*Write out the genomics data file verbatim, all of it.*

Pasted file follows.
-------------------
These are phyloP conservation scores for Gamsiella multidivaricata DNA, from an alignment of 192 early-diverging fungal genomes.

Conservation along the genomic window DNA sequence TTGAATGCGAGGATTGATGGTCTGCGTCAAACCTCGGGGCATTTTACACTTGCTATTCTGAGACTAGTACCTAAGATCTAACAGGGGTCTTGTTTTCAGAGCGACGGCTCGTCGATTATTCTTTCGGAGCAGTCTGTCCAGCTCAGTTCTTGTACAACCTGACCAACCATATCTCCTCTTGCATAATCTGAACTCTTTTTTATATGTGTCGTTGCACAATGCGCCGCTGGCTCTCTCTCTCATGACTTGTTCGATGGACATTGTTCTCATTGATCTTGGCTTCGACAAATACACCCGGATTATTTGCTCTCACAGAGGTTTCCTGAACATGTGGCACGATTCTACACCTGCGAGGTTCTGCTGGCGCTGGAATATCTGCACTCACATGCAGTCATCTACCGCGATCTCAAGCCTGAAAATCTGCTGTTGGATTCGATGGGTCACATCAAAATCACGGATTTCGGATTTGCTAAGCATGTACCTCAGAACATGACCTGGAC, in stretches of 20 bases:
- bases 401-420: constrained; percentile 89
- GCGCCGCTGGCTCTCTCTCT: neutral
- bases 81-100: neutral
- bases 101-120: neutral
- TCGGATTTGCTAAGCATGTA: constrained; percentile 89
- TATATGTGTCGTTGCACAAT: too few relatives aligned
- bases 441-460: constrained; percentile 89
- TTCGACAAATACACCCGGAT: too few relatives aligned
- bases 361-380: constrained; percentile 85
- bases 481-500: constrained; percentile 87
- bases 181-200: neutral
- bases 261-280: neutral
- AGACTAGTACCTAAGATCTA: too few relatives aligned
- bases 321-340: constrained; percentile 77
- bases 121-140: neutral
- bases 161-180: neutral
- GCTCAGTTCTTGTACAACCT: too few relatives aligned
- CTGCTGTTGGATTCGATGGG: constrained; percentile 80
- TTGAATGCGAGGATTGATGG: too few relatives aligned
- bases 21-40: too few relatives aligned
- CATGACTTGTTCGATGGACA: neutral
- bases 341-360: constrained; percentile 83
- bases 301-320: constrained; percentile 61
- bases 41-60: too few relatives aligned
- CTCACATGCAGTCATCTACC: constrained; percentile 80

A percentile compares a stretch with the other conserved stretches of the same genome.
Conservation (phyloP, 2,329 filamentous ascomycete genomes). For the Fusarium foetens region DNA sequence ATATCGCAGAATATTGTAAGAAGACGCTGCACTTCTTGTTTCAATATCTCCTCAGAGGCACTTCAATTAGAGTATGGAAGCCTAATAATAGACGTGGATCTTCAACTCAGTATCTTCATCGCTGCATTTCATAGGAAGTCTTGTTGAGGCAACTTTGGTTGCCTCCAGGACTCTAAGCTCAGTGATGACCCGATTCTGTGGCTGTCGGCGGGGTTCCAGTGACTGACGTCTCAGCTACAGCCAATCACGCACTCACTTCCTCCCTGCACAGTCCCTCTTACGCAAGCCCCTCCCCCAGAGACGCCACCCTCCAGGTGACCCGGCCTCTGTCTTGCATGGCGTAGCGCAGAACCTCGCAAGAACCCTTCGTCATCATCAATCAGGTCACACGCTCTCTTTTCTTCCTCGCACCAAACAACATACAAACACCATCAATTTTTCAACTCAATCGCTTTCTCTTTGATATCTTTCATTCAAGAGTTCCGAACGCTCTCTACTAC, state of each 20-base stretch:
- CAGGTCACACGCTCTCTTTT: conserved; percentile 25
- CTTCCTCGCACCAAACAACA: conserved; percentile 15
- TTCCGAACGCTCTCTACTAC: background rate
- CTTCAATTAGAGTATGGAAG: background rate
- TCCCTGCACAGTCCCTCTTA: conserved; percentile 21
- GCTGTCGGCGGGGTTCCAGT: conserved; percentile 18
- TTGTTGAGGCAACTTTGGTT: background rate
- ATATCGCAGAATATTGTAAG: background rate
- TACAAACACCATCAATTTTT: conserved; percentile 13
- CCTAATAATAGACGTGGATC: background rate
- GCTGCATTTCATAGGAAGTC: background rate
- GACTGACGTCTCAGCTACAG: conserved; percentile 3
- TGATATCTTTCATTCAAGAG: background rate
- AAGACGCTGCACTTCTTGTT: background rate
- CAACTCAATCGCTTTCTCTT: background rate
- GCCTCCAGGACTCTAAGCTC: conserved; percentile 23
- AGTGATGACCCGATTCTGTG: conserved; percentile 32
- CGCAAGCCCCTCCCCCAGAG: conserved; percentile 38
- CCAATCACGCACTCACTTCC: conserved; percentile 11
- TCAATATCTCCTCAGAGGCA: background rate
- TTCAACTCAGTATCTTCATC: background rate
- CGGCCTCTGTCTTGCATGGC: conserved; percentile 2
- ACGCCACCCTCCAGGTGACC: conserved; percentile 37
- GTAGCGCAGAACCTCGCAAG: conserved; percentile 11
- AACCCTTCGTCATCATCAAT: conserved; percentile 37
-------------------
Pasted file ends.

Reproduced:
These are phyloP conservation scores for Gamsiella multidivaricata DNA, from an alignment of 192 early-diverging fungal genomes.

Conservation along the genomic window DNA sequence TTGAATGCGAGGATTGATGGTCTGCGTCAAACCTCGGGGCATTTTACACTTGCTATTCTGAGACTAGTACCTAAGATCTAACAGGGGTCTTGTTTTCAGAGCGACGGCTCGTCGATTATTCTTTCGGAGCAGTCTGTCCAGCTCAGTTCTTGTACAACCTGACCAACCATATCTCCTCTTGCATAATCTGAACTCTTTTTTATATGTGTCGTTGCACAATGCGCCGCTGGCTCTCTCTCTCATGACTTGTTCGATGGACATTGTTCTCATTGATCTTGGCTTCGACAAATACACCCGGATTATTTGCTCTCACAGAGGTTTCCTGAACATGTGGCACGATTCTACACCTGCGAGGTTCTGCTGGCGCTGGAATATCTGCACTCACATGCAGTCATCTACCGCGATCTCAAGCCTGAAAATCTGCTGTTGGATTCGATGGGTCACATCAAAATCACGGATTTCGGATTTGCTAAGCATGTACCTCAGAACATGACCTGGAC, in stretches of 20 bases:
- bases 401-420: constrained; percentile 89
- GCGCCGCTGGCTCTCTCTCT: neutral
- bases 81-100: neutral
- bases 101-120: neutral
- TCGGATTTGCTAAGCATGTA: constrained; percentile 89
- TATATGTGTCGTTGCACAAT: too few relatives aligned
- bases 441-460: constrained; percentile 89
- TTCGACAAATACACCCGGAT: too few relatives aligned
- bases 361-380: constrained; percentile 85
- bases 481-500: constrained; percentile 87
- bases 181-200: neutral
- bases 261-280: neutral
- AGACTAGTACCTAAGATCTA: too few relatives aligned
- bases 321-340: constrained; percentile 77
- bases 121-140: neutral
- bases 161-180: neutral
- GCTCAGTTCTTGTACAACCT: too few relatives aligned
- CTGCTGTTGGATTCGATGGG: constrained; percentile 80
- TTGAATGCGAGGATTGATGG: too few relatives aligned
- bases 21-40: too few relatives aligned
- CATGACTTGTTCGATGGACA: neutral
- bases 341-360: constrained; percentile 83
- bases 301-320: constrained; percentile 61
- bases 41-60: too few relatives aligned
- CTCACATGCAGTCATCTACC: constrained; percentile 80

A percentile compares a stretch with the other conserved stretches of the same genome.
Conservation (phyloP, 2,329 filamentous ascomycete genomes). For the Fusarium foetens region DNA sequence ATATCGCAGAATATTGTAAGAAGACGCTGCACTTCTTGTTTCAATATCTCCTCAGAGGCACTTCAATTAGAGTATGGAAGCCTAATAATAGACGTGGATCTTCAACTCAGTATCTTCATCGCTGCATTTCATAGGAAGTCTTGTTGAGGCAACTTTGGTTGCCTCCAGGACTCTAAGCTCAGTGATGACCCGATTCTGTGGCTGTCGGCGGGGTTCCAGTGACTGACGTCTCAGCTACAGCCAATCACGCACTCACTTCCTCCCTGCACAGTCCCTCTTACGCAAGCCCCTCCCCCAGAGACGCCACCCTCCAGGTGACCCGGCCTCTGTCTTGCATGGCGTAGCGCAGAACCTCGCAAGAACCCTTCGTCATCATCAATCAGGTCACACGCTCTCTTTTCTTCCTCGCACCAAACAACATACAAACACCATCAATTTTTCAACTCAATCGCTTTCTCTTTGATATCTTTCATTCAAGAGTTCCGAACGCTCTCTACTAC, state of each 20-base stretch:
- CAGGTCACACGCTCTCTTTT: conserved; percentile 25
- CTTCCTCGCACCAAACAACA: conserved; percentile 15
- TTCCGAACGCTCTCTACTAC: background rate
- CTTCAATTAGAGTATGGAAG: background rate
- TCCCTGCACAGTCCCTCTTA: conserved; percentile 21
- GCTGTCGGCGGGGTTCCAGT: conserved; percentile 18
- TTGTTGAGGCAACTTTGGTT: background rate
- ATATCGCAGAATATTGTAAG: background rate
- TACAAACACCATCAATTTTT: conserved; percentile 13
- CCTAATAATAGACGTGGATC: background rate
- GCTGCATTTCATAGGAAGTC: background rate
- GACTGACGTCTCAGCTACAG: conserved; percentile 3
- TGATATCTTTCATTCAAGAG: background rate
- AAGACGCTGCACTTCTTGTT: background rate
- CAACTCAATCGCTTTCTCTT: background rate
- GCCTCCAGGACTCTAAGCTC: conserved; percentile 23
- AGTGATGACCCGATTCTGTG: conserved; percentile 32
- CGCAAGCCCCTCCCCCAGAG: conserved; percentile 38
- CCAATCACGCACTCACTTCC: conserved; percentile 11
- TCAATATCTCCTCAGAGGCA: background rate
- TTCAACTCAGTATCTTCATC: background rate
- CGGCCTCTGTCTTGCATGGC: conserved; percentile 2
- ACGCCACCCTCCAGGTGACC: conserved; percentile 37
- GTAGCGCAGAACCTCGCAAG: conserved; percentile 11
- AACCCTTCGTCATCATCAAT: conserved; percentile 37